At the end of the day “ Foreign Armies West” at OKH in Berlin drew up. its usual “Brief Estimate of the Enemy Situation West” to be appended to the day’s situation report for the western front.19 This estimate, while recognizing the invasion in Normandy as a large-scale operation, emphasized that the forces so far engaged comprised “only a comparatively small portion of the available formations”. It indicated that the Allied air forces had not yet attacked the important German headquarters in the west; that sabotage in France was still localized, wide areas being undisturbed; and that all the Allied formations so far identified came from a common area of departure. These points, the estimate observed, “seem to indicate that further operations are being planned and lend strength thereby to the statements of Churchill and Eisenhower of similar nature”. Noting the large forces not yet committed, it added, “the thought thus lies to hand, that the enemy Command is planning a further large-scale enterprise within the Channel area, which might be directed against a coastal sector in the vicinity of the Channel narrows”.
The Germans, who had been so fundamentally deceived on the time and place of the Normandy invasion, thus continued to be deceived. Anticipating a second invasion, probably to be directed against the Pas de Calais, they continued to retain very large forces idle in that area, waiting for an attack which never came. Had these forces been directed immediately against our bridgehead in Normandy, the outcome of the battle there might have been different.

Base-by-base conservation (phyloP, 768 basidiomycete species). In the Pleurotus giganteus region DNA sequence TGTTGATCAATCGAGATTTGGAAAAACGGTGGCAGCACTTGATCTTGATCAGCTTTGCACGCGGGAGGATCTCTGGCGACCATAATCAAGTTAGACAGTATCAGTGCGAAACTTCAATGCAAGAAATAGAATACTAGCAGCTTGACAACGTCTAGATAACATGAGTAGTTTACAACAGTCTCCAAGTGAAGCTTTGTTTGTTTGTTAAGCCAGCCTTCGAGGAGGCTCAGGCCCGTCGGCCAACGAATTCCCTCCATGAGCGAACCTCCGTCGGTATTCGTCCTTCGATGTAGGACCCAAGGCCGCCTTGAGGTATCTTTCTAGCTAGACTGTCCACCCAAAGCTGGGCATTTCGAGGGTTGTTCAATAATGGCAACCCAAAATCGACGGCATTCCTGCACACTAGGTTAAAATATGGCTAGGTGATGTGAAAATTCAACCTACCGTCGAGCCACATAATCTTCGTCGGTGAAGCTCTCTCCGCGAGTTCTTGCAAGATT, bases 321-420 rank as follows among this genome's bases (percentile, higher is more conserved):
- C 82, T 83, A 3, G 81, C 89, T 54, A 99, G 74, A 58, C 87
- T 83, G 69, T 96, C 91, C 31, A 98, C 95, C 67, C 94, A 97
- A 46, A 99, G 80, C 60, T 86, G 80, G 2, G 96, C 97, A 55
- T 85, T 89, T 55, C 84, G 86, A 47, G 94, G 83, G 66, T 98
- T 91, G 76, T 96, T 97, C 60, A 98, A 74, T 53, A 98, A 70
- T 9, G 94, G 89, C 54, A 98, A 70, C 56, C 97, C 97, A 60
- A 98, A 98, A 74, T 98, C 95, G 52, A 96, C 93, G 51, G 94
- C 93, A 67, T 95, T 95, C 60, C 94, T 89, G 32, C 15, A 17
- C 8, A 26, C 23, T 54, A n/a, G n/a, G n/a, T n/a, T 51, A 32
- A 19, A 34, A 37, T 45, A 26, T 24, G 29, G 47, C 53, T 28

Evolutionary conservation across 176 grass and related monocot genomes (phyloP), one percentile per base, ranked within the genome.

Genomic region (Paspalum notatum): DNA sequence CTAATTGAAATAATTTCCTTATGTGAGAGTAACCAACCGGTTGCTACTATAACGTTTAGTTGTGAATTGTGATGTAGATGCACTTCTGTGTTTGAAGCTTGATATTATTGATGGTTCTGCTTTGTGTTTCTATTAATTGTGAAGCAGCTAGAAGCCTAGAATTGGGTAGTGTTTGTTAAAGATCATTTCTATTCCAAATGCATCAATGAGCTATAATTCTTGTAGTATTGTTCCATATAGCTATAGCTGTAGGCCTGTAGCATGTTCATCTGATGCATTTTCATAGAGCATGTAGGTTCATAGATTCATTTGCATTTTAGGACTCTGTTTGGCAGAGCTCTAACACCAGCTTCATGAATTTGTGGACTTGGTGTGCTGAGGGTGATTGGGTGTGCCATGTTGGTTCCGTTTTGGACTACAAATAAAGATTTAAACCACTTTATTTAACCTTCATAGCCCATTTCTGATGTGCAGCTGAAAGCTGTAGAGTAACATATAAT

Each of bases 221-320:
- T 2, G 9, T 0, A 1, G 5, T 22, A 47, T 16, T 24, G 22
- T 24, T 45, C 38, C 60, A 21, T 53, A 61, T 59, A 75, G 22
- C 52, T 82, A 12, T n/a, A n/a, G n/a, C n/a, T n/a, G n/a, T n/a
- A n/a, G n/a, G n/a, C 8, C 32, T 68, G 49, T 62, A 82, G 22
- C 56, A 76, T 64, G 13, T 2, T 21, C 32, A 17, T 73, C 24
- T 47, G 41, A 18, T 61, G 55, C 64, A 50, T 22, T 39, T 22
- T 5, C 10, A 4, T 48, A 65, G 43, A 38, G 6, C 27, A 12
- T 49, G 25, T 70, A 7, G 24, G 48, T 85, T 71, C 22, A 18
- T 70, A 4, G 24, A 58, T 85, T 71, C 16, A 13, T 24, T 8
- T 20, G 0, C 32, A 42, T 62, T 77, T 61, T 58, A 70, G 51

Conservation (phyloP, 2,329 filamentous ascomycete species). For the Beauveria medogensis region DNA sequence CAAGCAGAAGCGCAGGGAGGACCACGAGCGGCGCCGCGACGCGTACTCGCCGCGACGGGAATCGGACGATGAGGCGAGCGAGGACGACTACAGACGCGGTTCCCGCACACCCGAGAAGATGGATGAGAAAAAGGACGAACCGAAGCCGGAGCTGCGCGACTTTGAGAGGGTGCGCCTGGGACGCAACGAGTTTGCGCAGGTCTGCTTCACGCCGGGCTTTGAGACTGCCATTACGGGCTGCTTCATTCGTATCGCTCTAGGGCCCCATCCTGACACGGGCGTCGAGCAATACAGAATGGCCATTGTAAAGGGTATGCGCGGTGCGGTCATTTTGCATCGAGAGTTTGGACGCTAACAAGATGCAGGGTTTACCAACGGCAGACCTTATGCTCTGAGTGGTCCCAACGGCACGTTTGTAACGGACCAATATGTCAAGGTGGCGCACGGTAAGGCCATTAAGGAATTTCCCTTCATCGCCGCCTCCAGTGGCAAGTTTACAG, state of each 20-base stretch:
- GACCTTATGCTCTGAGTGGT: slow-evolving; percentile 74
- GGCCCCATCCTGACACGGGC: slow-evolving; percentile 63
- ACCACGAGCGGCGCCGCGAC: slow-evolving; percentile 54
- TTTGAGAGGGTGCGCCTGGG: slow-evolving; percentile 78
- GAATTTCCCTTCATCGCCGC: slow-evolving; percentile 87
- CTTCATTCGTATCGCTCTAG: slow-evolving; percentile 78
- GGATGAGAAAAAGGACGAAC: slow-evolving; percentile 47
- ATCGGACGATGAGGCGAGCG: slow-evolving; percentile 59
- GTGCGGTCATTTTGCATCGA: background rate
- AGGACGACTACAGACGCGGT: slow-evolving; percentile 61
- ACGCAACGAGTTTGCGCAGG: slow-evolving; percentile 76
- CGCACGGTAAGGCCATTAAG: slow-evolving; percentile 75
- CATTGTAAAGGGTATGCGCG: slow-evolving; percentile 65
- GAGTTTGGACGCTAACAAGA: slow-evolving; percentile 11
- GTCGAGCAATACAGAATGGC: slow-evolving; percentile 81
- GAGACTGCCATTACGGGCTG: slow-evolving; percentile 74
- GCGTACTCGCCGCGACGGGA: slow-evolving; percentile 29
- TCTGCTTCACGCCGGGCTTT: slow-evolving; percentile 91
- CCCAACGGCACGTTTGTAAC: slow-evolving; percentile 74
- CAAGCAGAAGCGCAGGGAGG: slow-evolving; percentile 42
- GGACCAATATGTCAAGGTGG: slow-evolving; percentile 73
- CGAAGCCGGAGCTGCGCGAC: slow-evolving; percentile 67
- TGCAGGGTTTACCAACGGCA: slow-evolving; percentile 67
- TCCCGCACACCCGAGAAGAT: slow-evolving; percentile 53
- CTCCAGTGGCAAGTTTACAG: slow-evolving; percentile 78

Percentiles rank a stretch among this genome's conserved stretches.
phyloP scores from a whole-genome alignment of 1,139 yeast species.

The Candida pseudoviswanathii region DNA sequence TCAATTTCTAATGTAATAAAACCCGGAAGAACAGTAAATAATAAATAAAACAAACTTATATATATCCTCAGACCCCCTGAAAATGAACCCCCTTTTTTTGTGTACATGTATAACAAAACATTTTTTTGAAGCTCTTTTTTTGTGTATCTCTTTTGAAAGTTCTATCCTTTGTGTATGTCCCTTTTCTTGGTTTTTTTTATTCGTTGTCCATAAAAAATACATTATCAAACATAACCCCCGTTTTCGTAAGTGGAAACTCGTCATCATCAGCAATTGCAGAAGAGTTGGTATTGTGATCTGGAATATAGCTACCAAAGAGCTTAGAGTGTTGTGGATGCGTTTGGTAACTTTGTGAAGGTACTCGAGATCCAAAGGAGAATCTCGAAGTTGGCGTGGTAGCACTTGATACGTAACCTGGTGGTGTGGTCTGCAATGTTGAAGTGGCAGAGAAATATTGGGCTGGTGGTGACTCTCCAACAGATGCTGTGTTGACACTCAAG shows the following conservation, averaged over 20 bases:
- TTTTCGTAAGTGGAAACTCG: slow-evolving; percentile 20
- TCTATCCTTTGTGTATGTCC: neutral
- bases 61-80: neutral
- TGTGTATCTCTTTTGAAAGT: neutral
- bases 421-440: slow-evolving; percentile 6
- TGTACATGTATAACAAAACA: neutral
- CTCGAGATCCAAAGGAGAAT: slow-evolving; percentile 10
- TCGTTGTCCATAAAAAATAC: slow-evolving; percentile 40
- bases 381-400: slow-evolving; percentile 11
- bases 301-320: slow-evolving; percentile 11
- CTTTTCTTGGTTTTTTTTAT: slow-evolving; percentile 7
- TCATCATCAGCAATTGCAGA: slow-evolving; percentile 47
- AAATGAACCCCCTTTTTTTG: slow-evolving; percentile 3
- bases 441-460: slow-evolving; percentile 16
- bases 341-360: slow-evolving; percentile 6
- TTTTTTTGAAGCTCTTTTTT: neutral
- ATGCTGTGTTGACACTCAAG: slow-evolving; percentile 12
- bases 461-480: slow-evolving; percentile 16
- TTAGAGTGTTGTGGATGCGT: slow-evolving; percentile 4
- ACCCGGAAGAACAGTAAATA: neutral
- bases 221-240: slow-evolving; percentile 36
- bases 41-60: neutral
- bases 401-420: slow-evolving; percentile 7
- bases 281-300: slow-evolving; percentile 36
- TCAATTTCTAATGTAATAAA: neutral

The 7th Brigade Advances to the Final Objectives
The night of 6-7 June was relatively quiet on the Canadian front; nor did dawn bring the anticipated counter-attack, for the Germans were not ready.
In the western sector, Brigadier Foster issued his orders for 7 June at an “orders group” held at 1:30 a.m. The advance was to be resumed at 6:00 a.m., with The Royal Winnipeg Rifles going forward on the right and The Regina Rifle Regiment on the left, the Canadian Scottish remaining temporarily in position to provide a firm base.20
During the rest of the night the only significant contact with the enemy on the 7th Brigade front was the capture of 19 men of an enemy patrol by the Winnipegs. The two leading battalions moved off at 6:15 and 7:15 a.m. respectively. The Winnipegs met only scattered and ineffective resistance, the Reginas hardly more.